Scheduled to end this weekend
Thousands of Kaiser Permanente health care workers remained on strike today in what their union says in the largest action of its type in U.S. history after contract negotiations failed to produce an agreement.
Late Tuesday afternoon, a Kaiser spokesman told City News Service that talks were continuing “and could last into the night.”
According to Kaiser (at press time) “several agreements over specific provisions have been reached” with the Coalition of Kaiser Permanente Unions, and the health system’s negotiators were prepared to meet around the clock “until we reach a fair and equitable agreement.”
The union, however, has continued circulating plans for picketing. Some 75,000 Kaiser workers are taking part in the strike across California and several other states.
“Kaiser executives are refusing to listen to us and are bargaining in bad faith over the solutions we need to end the Kaiser short-staffing crisis,” Jessica Cruz, a licensed vocational nurse at Kaiser Los Angeles Medical Center–one of the planned picket locations–said in a statement released by the union Monday.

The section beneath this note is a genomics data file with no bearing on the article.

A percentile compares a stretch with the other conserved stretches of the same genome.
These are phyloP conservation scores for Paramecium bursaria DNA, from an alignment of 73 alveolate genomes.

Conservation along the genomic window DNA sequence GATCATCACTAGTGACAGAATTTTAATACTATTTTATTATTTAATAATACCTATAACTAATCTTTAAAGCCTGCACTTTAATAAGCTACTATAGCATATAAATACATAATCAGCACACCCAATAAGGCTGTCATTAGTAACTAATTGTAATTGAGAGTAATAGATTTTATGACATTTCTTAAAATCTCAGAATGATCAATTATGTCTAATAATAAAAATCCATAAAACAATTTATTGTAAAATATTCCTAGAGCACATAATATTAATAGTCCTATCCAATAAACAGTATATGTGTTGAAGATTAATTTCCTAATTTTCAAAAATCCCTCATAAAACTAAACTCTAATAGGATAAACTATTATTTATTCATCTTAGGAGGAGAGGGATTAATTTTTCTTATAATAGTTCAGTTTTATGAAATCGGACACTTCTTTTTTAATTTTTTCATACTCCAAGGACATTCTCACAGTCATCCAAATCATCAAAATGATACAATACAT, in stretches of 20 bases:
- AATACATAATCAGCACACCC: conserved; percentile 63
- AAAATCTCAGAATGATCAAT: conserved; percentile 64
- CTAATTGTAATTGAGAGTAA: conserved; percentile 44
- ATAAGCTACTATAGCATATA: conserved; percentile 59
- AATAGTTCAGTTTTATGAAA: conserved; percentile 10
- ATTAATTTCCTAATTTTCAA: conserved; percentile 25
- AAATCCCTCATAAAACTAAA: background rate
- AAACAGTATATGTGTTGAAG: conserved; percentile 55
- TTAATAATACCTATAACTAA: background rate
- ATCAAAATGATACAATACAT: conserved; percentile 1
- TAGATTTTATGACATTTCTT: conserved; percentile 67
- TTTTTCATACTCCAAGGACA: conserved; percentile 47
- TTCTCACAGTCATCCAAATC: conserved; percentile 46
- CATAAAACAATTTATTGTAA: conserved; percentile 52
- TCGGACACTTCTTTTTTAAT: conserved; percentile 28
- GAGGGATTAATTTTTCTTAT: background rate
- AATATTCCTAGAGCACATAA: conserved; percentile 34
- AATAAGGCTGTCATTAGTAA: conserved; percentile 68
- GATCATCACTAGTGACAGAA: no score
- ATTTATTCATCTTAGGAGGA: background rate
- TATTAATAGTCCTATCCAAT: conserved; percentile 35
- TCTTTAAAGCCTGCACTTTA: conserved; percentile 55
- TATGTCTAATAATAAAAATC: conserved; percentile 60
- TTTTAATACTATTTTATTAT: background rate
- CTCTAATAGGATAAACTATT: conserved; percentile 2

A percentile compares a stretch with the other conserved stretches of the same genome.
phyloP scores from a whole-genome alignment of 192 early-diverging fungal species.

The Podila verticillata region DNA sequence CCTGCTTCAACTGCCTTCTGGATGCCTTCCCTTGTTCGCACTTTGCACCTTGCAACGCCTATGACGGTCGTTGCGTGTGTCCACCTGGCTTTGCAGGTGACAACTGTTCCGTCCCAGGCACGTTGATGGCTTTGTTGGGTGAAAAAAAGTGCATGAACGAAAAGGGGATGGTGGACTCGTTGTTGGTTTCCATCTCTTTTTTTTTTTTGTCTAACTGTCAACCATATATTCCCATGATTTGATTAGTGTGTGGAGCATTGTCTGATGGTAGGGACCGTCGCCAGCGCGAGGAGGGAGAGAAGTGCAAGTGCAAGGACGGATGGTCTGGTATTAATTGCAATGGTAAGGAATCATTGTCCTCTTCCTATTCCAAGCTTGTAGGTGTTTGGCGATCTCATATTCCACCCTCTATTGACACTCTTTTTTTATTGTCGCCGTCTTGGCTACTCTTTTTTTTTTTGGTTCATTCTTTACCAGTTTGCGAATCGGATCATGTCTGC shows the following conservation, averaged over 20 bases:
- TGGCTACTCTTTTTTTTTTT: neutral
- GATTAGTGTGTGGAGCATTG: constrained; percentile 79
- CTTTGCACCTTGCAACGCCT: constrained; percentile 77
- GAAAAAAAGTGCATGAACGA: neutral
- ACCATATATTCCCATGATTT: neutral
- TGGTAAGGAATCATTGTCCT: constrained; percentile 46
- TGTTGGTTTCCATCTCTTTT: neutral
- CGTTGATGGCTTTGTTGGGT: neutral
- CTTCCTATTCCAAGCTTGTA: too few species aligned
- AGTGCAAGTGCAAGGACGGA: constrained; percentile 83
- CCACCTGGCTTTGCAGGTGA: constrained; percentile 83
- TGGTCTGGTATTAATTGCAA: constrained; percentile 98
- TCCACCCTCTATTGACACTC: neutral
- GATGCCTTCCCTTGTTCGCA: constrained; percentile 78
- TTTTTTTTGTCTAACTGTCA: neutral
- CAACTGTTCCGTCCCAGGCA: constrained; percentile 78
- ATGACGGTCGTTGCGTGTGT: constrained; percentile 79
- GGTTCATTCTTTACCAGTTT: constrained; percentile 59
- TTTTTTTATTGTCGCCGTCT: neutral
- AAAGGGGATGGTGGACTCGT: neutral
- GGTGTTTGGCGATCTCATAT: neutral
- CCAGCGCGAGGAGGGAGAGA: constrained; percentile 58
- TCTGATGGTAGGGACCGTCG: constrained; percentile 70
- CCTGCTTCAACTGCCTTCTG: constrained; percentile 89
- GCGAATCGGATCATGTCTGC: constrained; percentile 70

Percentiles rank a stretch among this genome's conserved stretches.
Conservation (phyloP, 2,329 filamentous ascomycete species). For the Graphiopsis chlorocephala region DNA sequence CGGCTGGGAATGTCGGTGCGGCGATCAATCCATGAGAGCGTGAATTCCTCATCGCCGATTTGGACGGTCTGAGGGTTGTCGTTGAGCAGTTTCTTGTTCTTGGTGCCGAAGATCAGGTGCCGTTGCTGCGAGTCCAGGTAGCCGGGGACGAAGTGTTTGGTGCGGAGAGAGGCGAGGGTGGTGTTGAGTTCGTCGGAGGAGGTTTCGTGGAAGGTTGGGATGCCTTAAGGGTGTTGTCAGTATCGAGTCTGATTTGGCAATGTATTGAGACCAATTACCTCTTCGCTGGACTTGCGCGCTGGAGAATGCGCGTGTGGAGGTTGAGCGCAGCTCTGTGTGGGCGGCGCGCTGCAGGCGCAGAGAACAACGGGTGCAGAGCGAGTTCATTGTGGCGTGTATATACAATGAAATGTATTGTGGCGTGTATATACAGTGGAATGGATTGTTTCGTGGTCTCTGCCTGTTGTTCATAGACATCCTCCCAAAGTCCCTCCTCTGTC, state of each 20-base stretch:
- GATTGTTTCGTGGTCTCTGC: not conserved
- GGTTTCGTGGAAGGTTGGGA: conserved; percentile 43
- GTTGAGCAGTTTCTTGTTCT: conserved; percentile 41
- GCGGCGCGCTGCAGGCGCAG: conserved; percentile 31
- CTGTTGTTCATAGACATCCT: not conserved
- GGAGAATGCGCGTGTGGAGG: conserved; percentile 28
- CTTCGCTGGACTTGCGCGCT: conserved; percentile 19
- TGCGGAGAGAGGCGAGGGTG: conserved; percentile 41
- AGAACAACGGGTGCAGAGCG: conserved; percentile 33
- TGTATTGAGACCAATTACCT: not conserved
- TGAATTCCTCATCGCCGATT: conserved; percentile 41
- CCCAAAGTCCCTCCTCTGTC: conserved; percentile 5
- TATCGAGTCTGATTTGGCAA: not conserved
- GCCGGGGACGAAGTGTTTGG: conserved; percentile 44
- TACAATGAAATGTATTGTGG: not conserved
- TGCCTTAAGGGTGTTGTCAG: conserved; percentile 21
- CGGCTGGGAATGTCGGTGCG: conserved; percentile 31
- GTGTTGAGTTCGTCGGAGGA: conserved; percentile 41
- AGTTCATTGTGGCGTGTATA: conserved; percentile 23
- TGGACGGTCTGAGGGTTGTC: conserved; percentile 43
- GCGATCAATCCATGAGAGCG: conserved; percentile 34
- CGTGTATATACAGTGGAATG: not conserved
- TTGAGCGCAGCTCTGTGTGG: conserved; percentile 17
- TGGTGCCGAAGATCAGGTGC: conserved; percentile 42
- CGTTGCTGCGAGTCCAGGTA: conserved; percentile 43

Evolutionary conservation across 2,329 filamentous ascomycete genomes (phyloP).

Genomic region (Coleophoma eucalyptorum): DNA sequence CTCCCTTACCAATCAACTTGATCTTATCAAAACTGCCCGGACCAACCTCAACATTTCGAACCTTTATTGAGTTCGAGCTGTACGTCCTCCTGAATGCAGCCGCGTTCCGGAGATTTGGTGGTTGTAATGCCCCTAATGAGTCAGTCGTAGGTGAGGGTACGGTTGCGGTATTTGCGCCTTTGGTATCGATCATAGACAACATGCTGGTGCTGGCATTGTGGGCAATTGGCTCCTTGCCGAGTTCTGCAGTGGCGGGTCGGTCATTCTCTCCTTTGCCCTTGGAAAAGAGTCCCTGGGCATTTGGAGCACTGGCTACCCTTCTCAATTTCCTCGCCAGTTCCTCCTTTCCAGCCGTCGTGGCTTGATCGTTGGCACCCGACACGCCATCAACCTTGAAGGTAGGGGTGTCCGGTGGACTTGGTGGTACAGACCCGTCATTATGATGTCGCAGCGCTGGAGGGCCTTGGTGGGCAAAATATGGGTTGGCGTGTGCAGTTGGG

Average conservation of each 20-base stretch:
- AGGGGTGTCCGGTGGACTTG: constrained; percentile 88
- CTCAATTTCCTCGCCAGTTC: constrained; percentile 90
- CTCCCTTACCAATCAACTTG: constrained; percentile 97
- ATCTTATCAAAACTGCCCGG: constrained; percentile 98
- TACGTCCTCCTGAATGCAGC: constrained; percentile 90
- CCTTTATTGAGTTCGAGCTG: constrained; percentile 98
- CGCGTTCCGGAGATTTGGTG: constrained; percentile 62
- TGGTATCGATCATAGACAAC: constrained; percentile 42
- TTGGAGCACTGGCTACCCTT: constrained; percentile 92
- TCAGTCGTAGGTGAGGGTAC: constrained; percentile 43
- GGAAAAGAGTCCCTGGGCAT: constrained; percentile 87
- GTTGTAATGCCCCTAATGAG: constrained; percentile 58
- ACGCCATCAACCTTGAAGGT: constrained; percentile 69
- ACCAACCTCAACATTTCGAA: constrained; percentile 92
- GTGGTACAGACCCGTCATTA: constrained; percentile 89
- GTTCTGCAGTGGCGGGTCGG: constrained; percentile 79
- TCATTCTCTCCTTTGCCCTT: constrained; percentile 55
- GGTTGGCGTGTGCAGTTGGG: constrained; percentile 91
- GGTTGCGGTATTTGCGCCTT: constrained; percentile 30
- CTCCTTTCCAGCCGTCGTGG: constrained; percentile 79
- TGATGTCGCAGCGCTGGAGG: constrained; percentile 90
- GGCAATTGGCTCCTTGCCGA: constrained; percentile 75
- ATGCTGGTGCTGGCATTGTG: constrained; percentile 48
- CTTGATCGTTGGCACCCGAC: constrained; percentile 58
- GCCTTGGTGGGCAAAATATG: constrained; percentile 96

“I see my patients’ frustrations when I have to rush them and hurry on to my next patient. That’s not the care I want to give. We’re burning ourselves out trying to do the jobs of two or three people, and our patients suffer when they can’t get the care they need due to Kaiser’s short-staffing.”
According to the union, picket locations include Kaiser facilities across the state, including in Los Angeles, San Diego, Riverside and Orange counties. Picketing was also occurring in Colorado, Washington, Oregon, Virginia and Washington, D.C.
Kaiser issued a statement Wednesday that rising inflation has led to a “massive surge” in expenses, and has made it tough for the company to balance taking care of its employees with being affordable to patients.
“It’s our responsibility to continue to balance taking care of our employees and being more affordable to our patients, members and communities. Wages and benefits make up about half the cost of healthcare in America, so we all need to work together on that critical goal,” according to Kaiser.
The union has accused Kaiser of cutting performance bonuses for employees, failing to protect employees against subcontracting, offering wages that fail to keep pace with inflation and falling short in efforts to maintain adequate staffing levels.
“At issue, healthcare workers say, are a series of unfair labor practices related to bargaining in bad faith, along with simmering staff concerns related to unsafe staffing levels that can lead to dangerously long wait times, mistaken diagnosis, and neglect,” according to a statement from the Coalition of Kaiser Permanente Unions. “After years of the COVID pandemic and chronic understaffing, Kaiser healthcare workers are calling on management to provide safe staffing levels.”